Letters: Perspectives on academy schools

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The Independent Online

Whole process is unacceptable

The timetable provided for the committee stage of the Academies Bill in the Commons is four hours, totally inadequate for proper debate about such a controversial Bill which will change completely the state education system in this country.

There has been no proper scrutiny of the academies model and there are many questions to be asked about the proposals in the Bill itself. The coalition Government programme is prefaced by the words "Freedom, Fairness and Responsibility" but this Bill is neither fair nor responsible.

Giving "freedom" to some schools rather than others is unfair, and with "freedom" comes even greater responsibility. There is no requirement to consult with parents if a school is considering becoming an academy and yet parents are being encouraged to open their own schools.

Schools which become academies as a result of this Bill will be depriving others of essential support and services by taking funding from local authorities. If the Department for Education has to make 25 per cent cuts where will be the capacity and expertise to provide support to the academies?

Insufficient thought has been given to the provision for children with special educational needs and very young children. There has been no Green or White Paper preceding the Bill to enable full discussion with stakeholders and the public.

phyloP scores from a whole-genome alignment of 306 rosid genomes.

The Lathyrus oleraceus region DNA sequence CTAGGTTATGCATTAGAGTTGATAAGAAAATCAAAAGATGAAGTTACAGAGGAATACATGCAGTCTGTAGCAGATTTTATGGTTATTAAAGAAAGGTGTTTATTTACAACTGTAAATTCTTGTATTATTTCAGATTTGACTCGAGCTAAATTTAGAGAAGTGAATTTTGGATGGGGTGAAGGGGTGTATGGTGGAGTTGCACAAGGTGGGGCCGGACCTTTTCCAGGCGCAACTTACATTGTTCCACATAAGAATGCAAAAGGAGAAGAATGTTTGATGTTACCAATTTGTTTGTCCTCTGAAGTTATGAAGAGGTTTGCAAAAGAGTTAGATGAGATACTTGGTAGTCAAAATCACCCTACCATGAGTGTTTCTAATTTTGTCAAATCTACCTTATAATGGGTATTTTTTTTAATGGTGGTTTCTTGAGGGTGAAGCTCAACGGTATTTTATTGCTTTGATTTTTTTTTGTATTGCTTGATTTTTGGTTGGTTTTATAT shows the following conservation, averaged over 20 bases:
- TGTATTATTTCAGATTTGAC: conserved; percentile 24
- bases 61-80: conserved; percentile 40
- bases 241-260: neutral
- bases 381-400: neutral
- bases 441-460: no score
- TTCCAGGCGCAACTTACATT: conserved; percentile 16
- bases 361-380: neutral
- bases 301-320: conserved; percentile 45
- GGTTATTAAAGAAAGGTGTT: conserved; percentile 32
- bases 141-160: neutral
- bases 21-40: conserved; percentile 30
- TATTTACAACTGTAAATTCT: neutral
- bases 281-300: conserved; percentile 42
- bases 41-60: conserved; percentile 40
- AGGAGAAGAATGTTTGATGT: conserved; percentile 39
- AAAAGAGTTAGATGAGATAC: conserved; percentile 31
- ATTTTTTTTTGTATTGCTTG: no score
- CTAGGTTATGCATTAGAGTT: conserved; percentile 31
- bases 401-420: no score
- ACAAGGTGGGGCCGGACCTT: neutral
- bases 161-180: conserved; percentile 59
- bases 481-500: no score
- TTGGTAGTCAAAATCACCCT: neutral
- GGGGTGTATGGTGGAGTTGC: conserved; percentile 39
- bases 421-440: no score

The whole process is undemocratic and totally unacceptable.

Melian Mansfield, Campaign for State Education, London N8

This smacks of amateurism

As a governor of a community school rated outstanding by Ofsted, I am astounded at the indecent haste demonstrated by Michael Gove in promoting a movement to academy status.

As a school, we already have the freedoms from local authority control that are touted as a benefit. Some of those freedoms, such as admissions criteria, we choose not to exercise in the interests of co-operation with other local schools. Any additional freedoms we deem as unlikely to provide a superior education to our students. Second, overall control by our LA is laissez-faire and certainly doesn't align with the picture of heavy-handed state intervention painted by the Minister.